Jewish actors and yarmulkes

Please keep in mind that IANAJ so my understanding is limited. Also I don’t know if this would be considered theater/movie related or General Questions, so mods please do as you need.

I understand that Orthodox Jews are required to keep their heads covered with a yarmulke. I also believe that some of Kabbalists wear a hat in addition to the yarmulke. I am wondering, though, about whether or not an actor can put something over the yarmulke to cover it up so it will not be visible as he portrays his part. Can he wear a wig or baseball cap and not be going against his faith?

IANAJ but I had an orthodox student in my class a few years back. What matters is the head covering. He would keep his yarmulke on under his baseball cap or hard hat just in case the hat fell off.

As I understood it from him (and other orthodox friends) it’s not about the yarmulke being seen, it’s about the head being covered.

As long as your head is covered, you’re covered.

Cool. Thanks for the info.

As long as your head is covered with anything, it’s fine.

It should also be pointed out that many, if not most, Jewish actors are not Orthodox and wouldn’t feel bound to keep their head covered at all times.

When I saw David “Dudu” Fisherplay Valjean in Broadway’s Les Miz, he was wearing a yarmulka.

I have wondered this same thing ever since I heard that Steven Hill of Law & Order fame was orthodox, because he never wore a yarmulke.

I have a good friend who’s a not-incredibly-extreme-but-still-observant orthodox jew. He wears a yarmulke or baseball cap (without a yarmulke underneath) all the time in his personal life, but goes bareheaded to work because he didn’t think it was appropriate for his job. Perhaps some orthodox actors feel the same way?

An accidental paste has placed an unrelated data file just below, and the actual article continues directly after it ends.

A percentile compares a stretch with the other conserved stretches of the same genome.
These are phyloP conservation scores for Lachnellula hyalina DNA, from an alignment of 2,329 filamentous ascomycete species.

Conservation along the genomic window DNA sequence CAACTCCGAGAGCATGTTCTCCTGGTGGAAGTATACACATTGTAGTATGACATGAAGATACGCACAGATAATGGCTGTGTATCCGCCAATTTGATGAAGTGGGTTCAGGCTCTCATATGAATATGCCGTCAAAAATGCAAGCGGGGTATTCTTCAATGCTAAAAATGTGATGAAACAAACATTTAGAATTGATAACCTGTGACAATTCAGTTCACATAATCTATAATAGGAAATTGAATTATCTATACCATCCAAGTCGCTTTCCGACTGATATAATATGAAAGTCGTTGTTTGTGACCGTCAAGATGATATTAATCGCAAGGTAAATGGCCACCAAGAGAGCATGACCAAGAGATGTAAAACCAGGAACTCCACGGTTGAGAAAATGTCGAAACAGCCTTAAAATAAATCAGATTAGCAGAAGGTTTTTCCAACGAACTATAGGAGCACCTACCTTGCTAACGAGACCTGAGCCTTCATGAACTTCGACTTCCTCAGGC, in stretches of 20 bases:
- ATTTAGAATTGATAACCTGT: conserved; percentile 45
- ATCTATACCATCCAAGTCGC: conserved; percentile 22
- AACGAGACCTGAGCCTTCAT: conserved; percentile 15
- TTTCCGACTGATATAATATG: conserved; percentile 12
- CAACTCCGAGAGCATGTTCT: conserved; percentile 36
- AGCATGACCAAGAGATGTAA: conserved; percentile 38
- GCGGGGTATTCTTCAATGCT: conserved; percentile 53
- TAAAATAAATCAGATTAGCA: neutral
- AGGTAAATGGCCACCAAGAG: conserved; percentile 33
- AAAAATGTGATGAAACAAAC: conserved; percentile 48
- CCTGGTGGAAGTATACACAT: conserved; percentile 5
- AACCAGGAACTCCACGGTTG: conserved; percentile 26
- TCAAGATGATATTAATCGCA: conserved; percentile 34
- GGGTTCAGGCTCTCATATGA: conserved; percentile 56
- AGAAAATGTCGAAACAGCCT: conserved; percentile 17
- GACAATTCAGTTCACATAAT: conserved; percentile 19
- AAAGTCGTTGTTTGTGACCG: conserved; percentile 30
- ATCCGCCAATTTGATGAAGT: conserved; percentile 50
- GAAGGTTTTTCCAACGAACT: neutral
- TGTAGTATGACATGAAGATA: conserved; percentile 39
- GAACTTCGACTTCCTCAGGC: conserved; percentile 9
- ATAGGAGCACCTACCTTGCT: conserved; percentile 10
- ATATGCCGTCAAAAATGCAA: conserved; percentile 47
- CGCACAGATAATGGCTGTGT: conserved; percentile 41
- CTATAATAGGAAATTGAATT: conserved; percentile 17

Very interesting - did this affect your appreciation of the musical, by making it seem less realistic?

The hat isn’t particularly a kabbalist thing-- it’s just a head-covering societally associated with a more religious crowd. (That’s why the phrase “black hat” is sometimes used as a way of identifying such Jews, ie “She’s Modern Orthodox, but he’s more black hat.”

I do know someone who, for a time, didn’t want to wear a yarmulke at work. He had a small hairpiece made and wore that instead so he could have something additional on his head.

Nope. You really had to look for it under the bright lights. And once he starts singing, I wouldn’t care if he is wearing jeans and a T-shirt! What a voice

Am I just not noticing Joe Liberman’s yarmulke, or does he not wear one in ordinary life?

Just to expand and clarify. Wearing a yarmulke is not an obligation. Covering your head is. Yarmulkes serve two purposes. First, for wearing by itself as a head covering. Second, as security to be worn under a hat, etc., so that your head will remain covered even if your hat is blown off by the wind, gets knocked off on the subway, etc.



He probably doesn’t wear one at public functions that aren’t specifically Jewish. Covering one’s head is just a tradition, not Halacha (Jewish law), and there is some degree of permission to not be so rigid about traditions if they might cause a serious hindrance in one’s life (e.g., making one a target for anti-Semitism).

(And actor might well be subject to such permission, I was only answering earlier on the assumption that the OP is speaking of one who does not wish to compromise his tradition in that way.)

Though considering how openly Joe Lieberman identifies an Orthodox Jew, I’d be surprised to find that a Yarmulke could make any meaningful difference against him - usually the reason not to wear one is to not be identifiable as an Orthodox Jew.

You’re right. I was thinking how difficult it would be for an Orthodox Jew who wanted to perform certain roles but was limited because he couldn’t cover up his yarmulke. He would be restricted to Fiddler on the Roof or stage productions of Yentl.

I wouldn’t be surprised if Men Without Hats gets hit with a multi-million dollar lawsuit when they hold their next auditions.

Just to clarify, an Orthodox Jewish actor could simply wear a wig (with or without a yarmulke underneath), and be “covered”? If so, I wonder if it’s more common than most people think.


He could do that and be covered as far as the tradition goes. But I doubt it’s common at all. Orthodox Jewish men, who won’t touch women other than their wives, would probably have limited career paths in Hollywood when the big money goes to romantic leads or action leads in which the hero usually romances a girl.

He wore a wig! :stuck_out_tongue: